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glass bottle paving

Last post 21-01-2008 5:20 PM by Paul-D-456. 34 replies.

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  • 22/05/2005 07:52 PM
    • abigail
    • 22 May 2005
    • 14
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    I want to use old wine bottles upside down as paving, so they're like round glass tiles. Anyone got any tips? my plan is -dig out the area to wine bottle height, put in a layer of sand the thickness of the bottle necks, and bed the bottles into sand,filling in the gaps with sand afterwards. Is that going to work? You've got time to reply - I've only collected 2 bottle so far...

    abigail
  • 22/05/2005 08:55 PM
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    Abigail, I like this idea! I have had a similar idea to build retaining walls out of wine bottles somehow - we have an endless supply in out house! But as yet have not come up with a workable method. I have two comments - would it not be better to 'saw off' the bottle ends somehow (to a depth of say 2"/4cm), so you would not then have such a depth of bottle to bury, and also, would not the smooth bottle ends be a slippery surface when wet - possibly a hazard? Still, a novel idea and well worth considering in these recycling times!

  • 23/05/2005 01:39 PM
    • abigail
    • 22 May 2005
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    I have no idea what sort of equipment i'd need to saw up bottles, but I don't think I have it! I wonder whether it will be slippery though, you're right. It is quite a small area, not much walked on, so I might be ok. I'll give it a go.

    abigail
  • 23/05/2005 01:42 PM
    • abigail
    • 22 May 2005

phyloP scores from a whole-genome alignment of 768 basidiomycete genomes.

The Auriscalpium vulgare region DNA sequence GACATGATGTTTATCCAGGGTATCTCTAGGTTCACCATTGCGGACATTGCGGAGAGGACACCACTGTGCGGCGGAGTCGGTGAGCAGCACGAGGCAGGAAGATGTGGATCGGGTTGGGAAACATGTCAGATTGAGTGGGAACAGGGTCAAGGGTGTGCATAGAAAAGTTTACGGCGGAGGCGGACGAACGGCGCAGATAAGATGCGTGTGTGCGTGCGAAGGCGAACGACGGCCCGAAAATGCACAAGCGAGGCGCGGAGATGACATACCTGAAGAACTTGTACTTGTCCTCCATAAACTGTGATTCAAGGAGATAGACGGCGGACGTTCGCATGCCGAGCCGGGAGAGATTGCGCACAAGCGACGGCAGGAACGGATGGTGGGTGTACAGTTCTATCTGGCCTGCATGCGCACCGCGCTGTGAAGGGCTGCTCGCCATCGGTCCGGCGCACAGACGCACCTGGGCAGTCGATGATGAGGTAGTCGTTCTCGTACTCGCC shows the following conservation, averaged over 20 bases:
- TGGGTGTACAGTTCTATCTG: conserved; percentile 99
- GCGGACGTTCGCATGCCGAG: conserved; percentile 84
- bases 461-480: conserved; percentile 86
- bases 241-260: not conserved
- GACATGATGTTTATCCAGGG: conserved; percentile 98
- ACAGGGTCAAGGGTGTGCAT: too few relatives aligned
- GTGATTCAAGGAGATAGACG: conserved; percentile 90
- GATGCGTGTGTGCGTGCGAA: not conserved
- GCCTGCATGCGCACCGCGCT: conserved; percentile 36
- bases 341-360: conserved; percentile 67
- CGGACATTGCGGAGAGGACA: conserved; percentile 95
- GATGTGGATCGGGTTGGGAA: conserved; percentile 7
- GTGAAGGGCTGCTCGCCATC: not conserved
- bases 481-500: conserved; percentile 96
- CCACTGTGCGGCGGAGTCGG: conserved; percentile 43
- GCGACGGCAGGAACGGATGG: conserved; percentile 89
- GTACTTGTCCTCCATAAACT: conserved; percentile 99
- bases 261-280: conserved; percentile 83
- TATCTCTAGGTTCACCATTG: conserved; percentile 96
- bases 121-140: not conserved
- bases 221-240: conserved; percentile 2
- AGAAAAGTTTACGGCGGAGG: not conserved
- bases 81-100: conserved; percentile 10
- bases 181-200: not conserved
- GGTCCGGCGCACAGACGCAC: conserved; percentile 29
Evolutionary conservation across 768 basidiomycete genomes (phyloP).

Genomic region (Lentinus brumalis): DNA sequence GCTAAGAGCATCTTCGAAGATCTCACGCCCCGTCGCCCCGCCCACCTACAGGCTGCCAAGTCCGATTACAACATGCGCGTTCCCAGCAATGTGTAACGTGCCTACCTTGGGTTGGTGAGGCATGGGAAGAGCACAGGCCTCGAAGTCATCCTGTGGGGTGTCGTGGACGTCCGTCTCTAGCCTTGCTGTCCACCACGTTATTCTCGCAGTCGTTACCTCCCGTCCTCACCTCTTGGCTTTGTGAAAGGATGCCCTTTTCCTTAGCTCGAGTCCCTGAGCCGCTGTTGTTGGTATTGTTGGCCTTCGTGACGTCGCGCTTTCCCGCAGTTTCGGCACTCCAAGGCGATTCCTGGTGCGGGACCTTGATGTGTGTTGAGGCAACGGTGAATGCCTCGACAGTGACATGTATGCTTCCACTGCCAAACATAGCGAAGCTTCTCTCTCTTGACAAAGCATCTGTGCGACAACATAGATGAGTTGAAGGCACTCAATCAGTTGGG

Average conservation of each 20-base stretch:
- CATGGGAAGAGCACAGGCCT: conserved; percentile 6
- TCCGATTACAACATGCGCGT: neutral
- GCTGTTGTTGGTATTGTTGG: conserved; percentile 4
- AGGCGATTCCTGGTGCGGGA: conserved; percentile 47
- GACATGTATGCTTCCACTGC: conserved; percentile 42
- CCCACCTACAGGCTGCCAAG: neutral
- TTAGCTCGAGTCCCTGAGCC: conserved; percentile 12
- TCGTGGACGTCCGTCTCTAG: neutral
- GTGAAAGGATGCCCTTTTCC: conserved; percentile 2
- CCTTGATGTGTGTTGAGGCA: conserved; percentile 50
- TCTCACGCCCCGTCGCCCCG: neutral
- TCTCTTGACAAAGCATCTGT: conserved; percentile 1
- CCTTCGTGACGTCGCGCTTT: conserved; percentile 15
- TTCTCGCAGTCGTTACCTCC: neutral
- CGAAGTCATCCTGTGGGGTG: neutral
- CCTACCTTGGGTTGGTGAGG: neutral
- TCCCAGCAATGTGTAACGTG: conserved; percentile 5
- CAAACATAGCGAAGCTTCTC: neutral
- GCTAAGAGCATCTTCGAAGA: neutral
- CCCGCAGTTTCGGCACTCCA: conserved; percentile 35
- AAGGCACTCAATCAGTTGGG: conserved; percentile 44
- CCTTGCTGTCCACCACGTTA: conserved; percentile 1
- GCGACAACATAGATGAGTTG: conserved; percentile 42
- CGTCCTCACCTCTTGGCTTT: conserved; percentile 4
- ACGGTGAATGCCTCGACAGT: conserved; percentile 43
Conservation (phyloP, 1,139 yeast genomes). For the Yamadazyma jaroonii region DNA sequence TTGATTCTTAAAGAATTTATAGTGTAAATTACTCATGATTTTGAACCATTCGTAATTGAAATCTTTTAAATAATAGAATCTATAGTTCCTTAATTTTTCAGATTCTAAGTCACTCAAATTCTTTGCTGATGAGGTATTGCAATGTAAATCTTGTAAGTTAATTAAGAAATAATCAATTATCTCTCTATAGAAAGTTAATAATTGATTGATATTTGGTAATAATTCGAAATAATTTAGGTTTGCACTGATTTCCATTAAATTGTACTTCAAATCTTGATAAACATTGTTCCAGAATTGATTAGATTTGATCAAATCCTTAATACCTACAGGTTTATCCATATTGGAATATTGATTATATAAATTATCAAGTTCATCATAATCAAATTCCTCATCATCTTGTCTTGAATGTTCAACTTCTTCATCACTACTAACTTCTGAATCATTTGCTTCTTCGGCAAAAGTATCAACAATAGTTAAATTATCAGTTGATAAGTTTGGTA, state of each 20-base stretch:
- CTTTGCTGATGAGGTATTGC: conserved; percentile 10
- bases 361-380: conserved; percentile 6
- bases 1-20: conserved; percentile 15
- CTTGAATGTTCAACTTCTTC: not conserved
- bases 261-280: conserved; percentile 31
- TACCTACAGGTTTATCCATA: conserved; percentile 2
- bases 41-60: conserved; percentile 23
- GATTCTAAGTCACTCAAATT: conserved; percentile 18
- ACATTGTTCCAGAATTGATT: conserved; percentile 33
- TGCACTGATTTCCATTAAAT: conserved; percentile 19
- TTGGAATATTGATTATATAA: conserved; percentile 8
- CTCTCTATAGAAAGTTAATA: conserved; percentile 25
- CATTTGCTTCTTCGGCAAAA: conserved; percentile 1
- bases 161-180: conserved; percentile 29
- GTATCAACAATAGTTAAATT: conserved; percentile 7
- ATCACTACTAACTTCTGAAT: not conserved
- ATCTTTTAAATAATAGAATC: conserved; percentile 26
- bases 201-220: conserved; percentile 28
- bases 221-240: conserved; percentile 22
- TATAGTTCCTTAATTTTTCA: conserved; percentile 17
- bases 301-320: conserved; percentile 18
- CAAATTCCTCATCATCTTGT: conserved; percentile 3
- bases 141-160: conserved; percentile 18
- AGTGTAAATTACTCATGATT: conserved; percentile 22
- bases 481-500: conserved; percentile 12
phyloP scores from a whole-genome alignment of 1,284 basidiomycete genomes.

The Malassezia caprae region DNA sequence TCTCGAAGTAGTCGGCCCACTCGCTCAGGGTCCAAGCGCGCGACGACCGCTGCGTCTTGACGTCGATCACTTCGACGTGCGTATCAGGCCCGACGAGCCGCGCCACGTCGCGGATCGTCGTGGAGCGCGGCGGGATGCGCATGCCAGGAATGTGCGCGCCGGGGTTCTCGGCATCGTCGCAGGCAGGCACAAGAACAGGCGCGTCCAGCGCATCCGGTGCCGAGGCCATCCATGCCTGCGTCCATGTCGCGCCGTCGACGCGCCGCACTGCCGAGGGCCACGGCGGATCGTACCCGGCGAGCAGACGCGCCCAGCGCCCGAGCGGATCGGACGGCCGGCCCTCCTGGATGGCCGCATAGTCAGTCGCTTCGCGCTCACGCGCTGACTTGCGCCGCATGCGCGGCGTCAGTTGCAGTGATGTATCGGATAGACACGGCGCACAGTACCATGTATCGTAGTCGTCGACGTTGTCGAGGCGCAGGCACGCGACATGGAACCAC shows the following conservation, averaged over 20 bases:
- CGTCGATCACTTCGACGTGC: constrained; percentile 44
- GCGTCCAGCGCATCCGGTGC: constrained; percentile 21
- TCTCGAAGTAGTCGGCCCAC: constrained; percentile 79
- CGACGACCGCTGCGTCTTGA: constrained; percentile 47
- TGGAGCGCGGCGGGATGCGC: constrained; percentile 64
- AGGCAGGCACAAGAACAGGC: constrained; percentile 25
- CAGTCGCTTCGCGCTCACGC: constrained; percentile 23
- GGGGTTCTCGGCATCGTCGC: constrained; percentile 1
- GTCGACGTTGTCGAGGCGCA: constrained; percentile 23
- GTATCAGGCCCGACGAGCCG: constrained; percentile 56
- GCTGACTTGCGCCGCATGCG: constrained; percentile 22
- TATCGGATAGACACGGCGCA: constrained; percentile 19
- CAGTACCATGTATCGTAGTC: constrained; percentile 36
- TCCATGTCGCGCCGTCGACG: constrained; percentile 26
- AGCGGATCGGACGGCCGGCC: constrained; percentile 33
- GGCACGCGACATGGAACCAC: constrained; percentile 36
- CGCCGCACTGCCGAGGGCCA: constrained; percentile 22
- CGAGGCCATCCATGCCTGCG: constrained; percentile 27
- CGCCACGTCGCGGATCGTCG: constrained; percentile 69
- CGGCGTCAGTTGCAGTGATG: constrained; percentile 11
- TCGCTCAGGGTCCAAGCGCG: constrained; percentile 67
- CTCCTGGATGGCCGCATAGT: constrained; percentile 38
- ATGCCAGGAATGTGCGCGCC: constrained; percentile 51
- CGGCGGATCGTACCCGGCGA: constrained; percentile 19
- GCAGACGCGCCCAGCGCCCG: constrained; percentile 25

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    oh and for your retaining wall, could you do something with those chicken wire cages that people fill with stones to make retaining walls on roads and railways? only bottles instead of stones.

    abigail
  • 23/05/2005 02:36 PM
    • miranda
    • Oxfordshire
    • 17 Nov 2004
    • 4,145
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    Abigail, you might find this site interesting if you're keen on recycling things like old bottles: http://www.sci-scotland.org.uk/news.html There is also an Earthship project in Brighton. I must say that I find the idea very attractive.

  • 23/05/2005 03:00 PM
    • Obelix
    • Belgium
    • 24 Nov 2004
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    I've seen wine bottles used as an edging for paths. I think you'll find a whole path messy as soil and debris will collect in the hollows and you'll have weeds and mess for ever and it will be difficult to sweep clean.

    Obelix - Belgium
  • 23/05/2005 03:03 PM
    • Obelix
    • Belgium
    • 24 Nov 2004
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    We built a retaining wall from wine bottles about 9 yrs ago and it's still going strong. When chappy dug the hole for the foundations of our terrace I got him to extend the hard core a bit further back. Then, after he'd laid the pavés for the terrace we put down a dry sand and cement mix and levelled it. Then we just laid bottles with their bottoms towards the terrace and the tops towards the garden behind. The wall goes round a 90° corner and is held at both ends by a cemented pavé wall. Each layer of bottles was laid on top of the other with no added cement till we got to knee height. Then we put on a slightly damp layer of sand and cement to level it out and allow us to top it with old marble slabs from some ghastly fire places we demolished in the house. Then we back filled with garden soil at one end where the ground is higher and more cobbles where it is lower. Now it's all planted up behind and looks great and provides extra seating and places for pots. It is useful and decorative and always a talking point when new people see the garden for the first time. It copes with a temperature range from -20°C to +33°C. The best bottles are the straight ones with high shoulders. Now I'm saving magnums and jeroboams for a possible water feature. It's going to take a while though.

    Obelix - Belgium
  • 23/05/2005 03:11 PM
    • ken69
    • Norfolk UK
    • 23 Nov 2004
    • 405